To be clear, Mali was already struggling to deal with severe levels of insecurity even with the presence of European and UN security partners. Despite the French-led Operation Barkhane succeeding in killing several major jihadi players in Mali, these surgical strikes did little to actually stymie the exponential growth of the tumor that is jihadism in the country. And similar to the pitfalls of other Western interventions, France and its allies paid more attention to a military-first – or even military-only option – while Mali’s political institutions deteriorated. This led to two successive coups leaving a junta in Bamako more worried about its own survival in power, willing to engage in ethnic warfare alongside a new state patron, Wagner Group, that is all too happy to partake in such atrocities.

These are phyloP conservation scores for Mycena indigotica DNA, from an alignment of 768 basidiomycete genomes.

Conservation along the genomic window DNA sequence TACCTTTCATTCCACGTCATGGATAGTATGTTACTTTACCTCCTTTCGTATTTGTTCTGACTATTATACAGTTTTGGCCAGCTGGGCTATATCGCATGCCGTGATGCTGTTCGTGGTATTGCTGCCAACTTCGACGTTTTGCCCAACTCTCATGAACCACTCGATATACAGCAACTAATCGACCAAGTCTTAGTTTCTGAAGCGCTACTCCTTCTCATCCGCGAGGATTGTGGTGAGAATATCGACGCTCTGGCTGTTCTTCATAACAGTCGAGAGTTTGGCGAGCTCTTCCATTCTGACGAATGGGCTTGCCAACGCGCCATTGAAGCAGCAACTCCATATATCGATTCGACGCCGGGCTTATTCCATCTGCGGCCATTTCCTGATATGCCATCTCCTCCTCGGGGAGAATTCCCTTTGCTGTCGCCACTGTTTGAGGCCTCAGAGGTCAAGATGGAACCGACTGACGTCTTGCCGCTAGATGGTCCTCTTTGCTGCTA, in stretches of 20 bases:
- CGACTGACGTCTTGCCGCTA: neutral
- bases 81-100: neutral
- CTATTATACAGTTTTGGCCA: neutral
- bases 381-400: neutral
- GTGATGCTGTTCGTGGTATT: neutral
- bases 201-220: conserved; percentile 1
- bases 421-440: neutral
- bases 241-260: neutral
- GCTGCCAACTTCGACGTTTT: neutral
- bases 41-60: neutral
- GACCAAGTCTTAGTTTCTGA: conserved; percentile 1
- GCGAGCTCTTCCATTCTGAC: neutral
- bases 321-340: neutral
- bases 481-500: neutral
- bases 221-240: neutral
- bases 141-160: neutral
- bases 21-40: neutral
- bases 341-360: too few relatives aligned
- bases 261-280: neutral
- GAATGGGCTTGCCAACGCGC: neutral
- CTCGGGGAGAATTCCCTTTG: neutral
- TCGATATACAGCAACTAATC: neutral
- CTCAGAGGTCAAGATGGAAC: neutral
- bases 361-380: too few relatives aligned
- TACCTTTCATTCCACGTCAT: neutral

But since the junta first came into power, violence has exponentially increased. As stated by the Africa Center for Strategic Studies, “Mali is on pace to see over 1,000 violent events involving militant Islamist groups in 2023, eclipsing last year’s record levels of violence and a nearly three-fold increase from when the junta seized power in 2020.” This drastic deterioration has only been made more apparent in recent weeks (and to an extent, months) by actions from both JNIM and ISSP. 

For instance, JNIM killed dozens of civilians and Malian soldiers in a series of large-scale attacks across northern Mali last week. On Sept. 7, JNIM militants targeted a civilian ferry along the Niger River in the Rharous area of the Timbuktu Region, which killed at least 49 civilians. That same day, JNIM also targeted a Malian military outpost in Bamba, in the Gao Region, which killed 15 soldiers. A day later, JNIM mounted a large suicide assault on the Malian military base in the city of Gao. Local reporting indicates that the jihadi group utilized two suicide car bombs in the assault.